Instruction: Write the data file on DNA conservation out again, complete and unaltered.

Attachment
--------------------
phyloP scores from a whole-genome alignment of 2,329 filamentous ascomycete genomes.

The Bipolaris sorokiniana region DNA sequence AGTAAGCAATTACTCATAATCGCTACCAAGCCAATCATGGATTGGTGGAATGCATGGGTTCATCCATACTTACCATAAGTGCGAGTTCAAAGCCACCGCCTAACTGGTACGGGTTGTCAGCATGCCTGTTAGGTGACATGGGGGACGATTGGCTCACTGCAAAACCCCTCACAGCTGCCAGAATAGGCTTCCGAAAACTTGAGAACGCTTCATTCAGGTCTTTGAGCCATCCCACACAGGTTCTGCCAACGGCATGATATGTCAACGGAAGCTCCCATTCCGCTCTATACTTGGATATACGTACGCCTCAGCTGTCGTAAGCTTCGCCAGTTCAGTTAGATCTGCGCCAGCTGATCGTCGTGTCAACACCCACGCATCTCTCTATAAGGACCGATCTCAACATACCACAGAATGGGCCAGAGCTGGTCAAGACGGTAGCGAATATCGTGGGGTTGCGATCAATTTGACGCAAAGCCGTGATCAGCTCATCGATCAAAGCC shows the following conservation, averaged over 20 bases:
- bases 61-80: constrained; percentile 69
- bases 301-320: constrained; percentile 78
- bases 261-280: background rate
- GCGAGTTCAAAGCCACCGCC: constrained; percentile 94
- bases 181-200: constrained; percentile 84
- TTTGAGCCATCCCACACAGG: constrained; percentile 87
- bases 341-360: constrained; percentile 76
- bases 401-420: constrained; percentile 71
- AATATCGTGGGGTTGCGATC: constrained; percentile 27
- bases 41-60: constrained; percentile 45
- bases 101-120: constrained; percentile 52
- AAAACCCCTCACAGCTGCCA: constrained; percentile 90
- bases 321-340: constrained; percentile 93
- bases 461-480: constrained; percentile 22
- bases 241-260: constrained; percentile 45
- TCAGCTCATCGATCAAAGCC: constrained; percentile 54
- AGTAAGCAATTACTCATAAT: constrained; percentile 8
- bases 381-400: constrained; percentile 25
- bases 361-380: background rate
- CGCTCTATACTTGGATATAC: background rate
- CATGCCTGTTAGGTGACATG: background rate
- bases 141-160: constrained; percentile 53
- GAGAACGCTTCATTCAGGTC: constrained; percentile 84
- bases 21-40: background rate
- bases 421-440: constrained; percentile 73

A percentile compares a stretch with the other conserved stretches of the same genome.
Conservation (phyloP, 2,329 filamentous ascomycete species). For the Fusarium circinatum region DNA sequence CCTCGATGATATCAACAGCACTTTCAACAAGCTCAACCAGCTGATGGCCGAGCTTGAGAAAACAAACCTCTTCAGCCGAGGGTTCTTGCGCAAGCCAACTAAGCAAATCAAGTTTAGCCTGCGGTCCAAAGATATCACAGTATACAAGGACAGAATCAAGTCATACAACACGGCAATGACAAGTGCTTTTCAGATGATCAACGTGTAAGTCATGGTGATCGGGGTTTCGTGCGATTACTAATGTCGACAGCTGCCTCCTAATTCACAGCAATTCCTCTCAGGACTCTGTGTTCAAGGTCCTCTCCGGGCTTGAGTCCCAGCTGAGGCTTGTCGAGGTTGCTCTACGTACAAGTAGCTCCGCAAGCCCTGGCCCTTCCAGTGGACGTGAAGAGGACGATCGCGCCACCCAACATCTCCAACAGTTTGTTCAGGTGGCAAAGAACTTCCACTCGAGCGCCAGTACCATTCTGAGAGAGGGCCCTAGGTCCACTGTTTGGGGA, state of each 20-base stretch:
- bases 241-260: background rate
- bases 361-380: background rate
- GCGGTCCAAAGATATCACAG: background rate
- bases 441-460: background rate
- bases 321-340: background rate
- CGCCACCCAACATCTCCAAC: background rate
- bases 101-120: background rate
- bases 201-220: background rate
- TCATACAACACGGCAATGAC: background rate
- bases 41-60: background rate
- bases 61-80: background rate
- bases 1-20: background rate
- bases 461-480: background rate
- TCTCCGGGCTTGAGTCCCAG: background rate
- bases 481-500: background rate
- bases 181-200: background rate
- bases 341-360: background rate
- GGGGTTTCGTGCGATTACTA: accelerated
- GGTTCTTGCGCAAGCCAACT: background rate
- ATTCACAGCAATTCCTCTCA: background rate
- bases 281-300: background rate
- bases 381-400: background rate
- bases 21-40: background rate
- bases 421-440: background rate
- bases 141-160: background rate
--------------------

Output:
phyloP scores from a whole-genome alignment of 2,329 filamentous ascomycete genomes.

The Bipolaris sorokiniana region DNA sequence AGTAAGCAATTACTCATAATCGCTACCAAGCCAATCATGGATTGGTGGAATGCATGGGTTCATCCATACTTACCATAAGTGCGAGTTCAAAGCCACCGCCTAACTGGTACGGGTTGTCAGCATGCCTGTTAGGTGACATGGGGGACGATTGGCTCACTGCAAAACCCCTCACAGCTGCCAGAATAGGCTTCCGAAAACTTGAGAACGCTTCATTCAGGTCTTTGAGCCATCCCACACAGGTTCTGCCAACGGCATGATATGTCAACGGAAGCTCCCATTCCGCTCTATACTTGGATATACGTACGCCTCAGCTGTCGTAAGCTTCGCCAGTTCAGTTAGATCTGCGCCAGCTGATCGTCGTGTCAACACCCACGCATCTCTCTATAAGGACCGATCTCAACATACCACAGAATGGGCCAGAGCTGGTCAAGACGGTAGCGAATATCGTGGGGTTGCGATCAATTTGACGCAAAGCCGTGATCAGCTCATCGATCAAAGCC shows the following conservation, averaged over 20 bases:
- bases 61-80: constrained; percentile 69
- bases 301-320: constrained; percentile 78
- bases 261-280: background rate
- GCGAGTTCAAAGCCACCGCC: constrained; percentile 94
- bases 181-200: constrained; percentile 84
- TTTGAGCCATCCCACACAGG: constrained; percentile 87
- bases 341-360: constrained; percentile 76
- bases 401-420: constrained; percentile 71
- AATATCGTGGGGTTGCGATC: constrained; percentile 27
- bases 41-60: constrained; percentile 45
- bases 101-120: constrained; percentile 52
- AAAACCCCTCACAGCTGCCA: constrained; percentile 90
- bases 321-340: constrained; percentile 93
- bases 461-480: constrained; percentile 22
- bases 241-260: constrained; percentile 45
- TCAGCTCATCGATCAAAGCC: constrained; percentile 54
- AGTAAGCAATTACTCATAAT: constrained; percentile 8
- bases 381-400: constrained; percentile 25
- bases 361-380: background rate
- CGCTCTATACTTGGATATAC: background rate
- CATGCCTGTTAGGTGACATG: background rate
- bases 141-160: constrained; percentile 53
- GAGAACGCTTCATTCAGGTC: constrained; percentile 84
- bases 21-40: background rate
- bases 421-440: constrained; percentile 73

A percentile compares a stretch with the other conserved stretches of the same genome.
Conservation (phyloP, 2,329 filamentous ascomycete species). For the Fusarium circinatum region DNA sequence CCTCGATGATATCAACAGCACTTTCAACAAGCTCAACCAGCTGATGGCCGAGCTTGAGAAAACAAACCTCTTCAGCCGAGGGTTCTTGCGCAAGCCAACTAAGCAAATCAAGTTTAGCCTGCGGTCCAAAGATATCACAGTATACAAGGACAGAATCAAGTCATACAACACGGCAATGACAAGTGCTTTTCAGATGATCAACGTGTAAGTCATGGTGATCGGGGTTTCGTGCGATTACTAATGTCGACAGCTGCCTCCTAATTCACAGCAATTCCTCTCAGGACTCTGTGTTCAAGGTCCTCTCCGGGCTTGAGTCCCAGCTGAGGCTTGTCGAGGTTGCTCTACGTACAAGTAGCTCCGCAAGCCCTGGCCCTTCCAGTGGACGTGAAGAGGACGATCGCGCCACCCAACATCTCCAACAGTTTGTTCAGGTGGCAAAGAACTTCCACTCGAGCGCCAGTACCATTCTGAGAGAGGGCCCTAGGTCCACTGTTTGGGGA, state of each 20-base stretch:
- bases 241-260: background rate
- bases 361-380: background rate
- GCGGTCCAAAGATATCACAG: background rate
- bases 441-460: background rate
- bases 321-340: background rate
- CGCCACCCAACATCTCCAAC: background rate
- bases 101-120: background rate
- bases 201-220: background rate
- TCATACAACACGGCAATGAC: background rate
- bases 41-60: background rate
- bases 61-80: background rate
- bases 1-20: background rate
- bases 461-480: background rate
- TCTCCGGGCTTGAGTCCCAG: background rate
- bases 481-500: background rate
- bases 181-200: background rate
- bases 341-360: background rate
- GGGGTTTCGTGCGATTACTA: accelerated
- GGTTCTTGCGCAAGCCAACT: background rate
- ATTCACAGCAATTCCTCTCA: background rate
- bases 281-300: background rate
- bases 381-400: background rate
- bases 21-40: background rate
- bases 421-440: background rate
- bases 141-160: background rate